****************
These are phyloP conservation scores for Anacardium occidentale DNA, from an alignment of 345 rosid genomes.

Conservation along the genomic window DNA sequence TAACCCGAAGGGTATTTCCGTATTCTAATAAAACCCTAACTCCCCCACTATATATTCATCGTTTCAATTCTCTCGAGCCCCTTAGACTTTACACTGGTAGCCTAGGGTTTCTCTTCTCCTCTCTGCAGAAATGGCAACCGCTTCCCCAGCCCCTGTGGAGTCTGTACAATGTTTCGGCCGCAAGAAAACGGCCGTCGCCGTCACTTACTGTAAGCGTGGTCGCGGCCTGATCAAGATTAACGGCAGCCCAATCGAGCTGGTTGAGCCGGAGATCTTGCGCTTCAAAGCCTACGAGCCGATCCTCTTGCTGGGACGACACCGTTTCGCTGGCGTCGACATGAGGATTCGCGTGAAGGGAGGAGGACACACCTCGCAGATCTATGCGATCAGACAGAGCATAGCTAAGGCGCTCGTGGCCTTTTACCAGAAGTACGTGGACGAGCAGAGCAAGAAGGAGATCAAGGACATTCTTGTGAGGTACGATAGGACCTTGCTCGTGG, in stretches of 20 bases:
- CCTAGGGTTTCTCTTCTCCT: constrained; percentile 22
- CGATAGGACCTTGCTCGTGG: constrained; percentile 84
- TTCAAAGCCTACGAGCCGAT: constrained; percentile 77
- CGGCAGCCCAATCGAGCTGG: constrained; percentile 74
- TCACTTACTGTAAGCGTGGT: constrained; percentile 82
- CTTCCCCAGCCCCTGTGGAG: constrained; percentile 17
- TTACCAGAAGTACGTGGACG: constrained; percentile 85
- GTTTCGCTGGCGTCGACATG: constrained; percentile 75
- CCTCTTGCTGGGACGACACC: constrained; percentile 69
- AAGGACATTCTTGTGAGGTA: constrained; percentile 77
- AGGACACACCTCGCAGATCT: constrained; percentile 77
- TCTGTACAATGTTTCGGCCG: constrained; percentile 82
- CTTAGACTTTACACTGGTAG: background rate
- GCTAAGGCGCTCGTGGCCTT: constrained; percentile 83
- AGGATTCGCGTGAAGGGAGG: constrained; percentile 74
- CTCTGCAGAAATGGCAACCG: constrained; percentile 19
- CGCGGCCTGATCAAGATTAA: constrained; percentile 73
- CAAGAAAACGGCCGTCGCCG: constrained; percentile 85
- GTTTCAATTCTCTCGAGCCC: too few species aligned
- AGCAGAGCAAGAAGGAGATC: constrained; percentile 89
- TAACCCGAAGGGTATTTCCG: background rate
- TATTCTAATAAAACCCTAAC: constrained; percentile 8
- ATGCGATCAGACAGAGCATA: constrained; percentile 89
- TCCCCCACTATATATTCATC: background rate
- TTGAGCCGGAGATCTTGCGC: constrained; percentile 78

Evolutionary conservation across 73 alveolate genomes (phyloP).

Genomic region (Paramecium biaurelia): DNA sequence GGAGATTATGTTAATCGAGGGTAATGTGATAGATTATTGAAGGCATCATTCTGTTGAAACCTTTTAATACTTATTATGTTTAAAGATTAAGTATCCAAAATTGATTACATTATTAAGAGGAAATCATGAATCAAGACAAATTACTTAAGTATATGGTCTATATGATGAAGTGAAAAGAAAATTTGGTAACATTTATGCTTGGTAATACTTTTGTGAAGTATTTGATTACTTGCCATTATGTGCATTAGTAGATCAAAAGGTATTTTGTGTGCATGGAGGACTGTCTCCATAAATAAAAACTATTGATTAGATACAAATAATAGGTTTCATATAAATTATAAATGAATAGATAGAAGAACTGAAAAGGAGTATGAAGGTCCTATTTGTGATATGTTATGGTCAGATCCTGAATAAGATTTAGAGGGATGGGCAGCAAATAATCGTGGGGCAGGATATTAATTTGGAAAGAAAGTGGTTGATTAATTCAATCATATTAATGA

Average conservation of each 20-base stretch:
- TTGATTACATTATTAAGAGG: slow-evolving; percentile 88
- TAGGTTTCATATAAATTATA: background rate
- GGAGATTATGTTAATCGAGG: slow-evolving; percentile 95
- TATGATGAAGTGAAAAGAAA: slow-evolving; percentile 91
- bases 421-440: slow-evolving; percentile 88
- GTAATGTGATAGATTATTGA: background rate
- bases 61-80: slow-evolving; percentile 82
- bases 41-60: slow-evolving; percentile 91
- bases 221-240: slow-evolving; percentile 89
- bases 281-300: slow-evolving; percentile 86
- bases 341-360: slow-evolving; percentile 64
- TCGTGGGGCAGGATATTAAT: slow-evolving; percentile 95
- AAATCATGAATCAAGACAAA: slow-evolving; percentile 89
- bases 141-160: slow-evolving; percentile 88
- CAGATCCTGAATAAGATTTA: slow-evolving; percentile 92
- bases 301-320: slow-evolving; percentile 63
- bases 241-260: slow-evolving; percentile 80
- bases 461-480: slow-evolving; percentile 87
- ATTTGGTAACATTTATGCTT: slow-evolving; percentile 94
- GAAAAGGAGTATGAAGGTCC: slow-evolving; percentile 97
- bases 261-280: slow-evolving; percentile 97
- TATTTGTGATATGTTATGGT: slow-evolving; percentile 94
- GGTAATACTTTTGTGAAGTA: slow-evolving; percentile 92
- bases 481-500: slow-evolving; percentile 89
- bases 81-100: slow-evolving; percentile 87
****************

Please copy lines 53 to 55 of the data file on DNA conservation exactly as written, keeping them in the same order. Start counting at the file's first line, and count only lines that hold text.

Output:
- GGTAATACTTTTGTGAAGTA: slow-evolving; percentile 92
- bases 481-500: slow-evolving; percentile 89
- bases 81-100: slow-evolving; percentile 87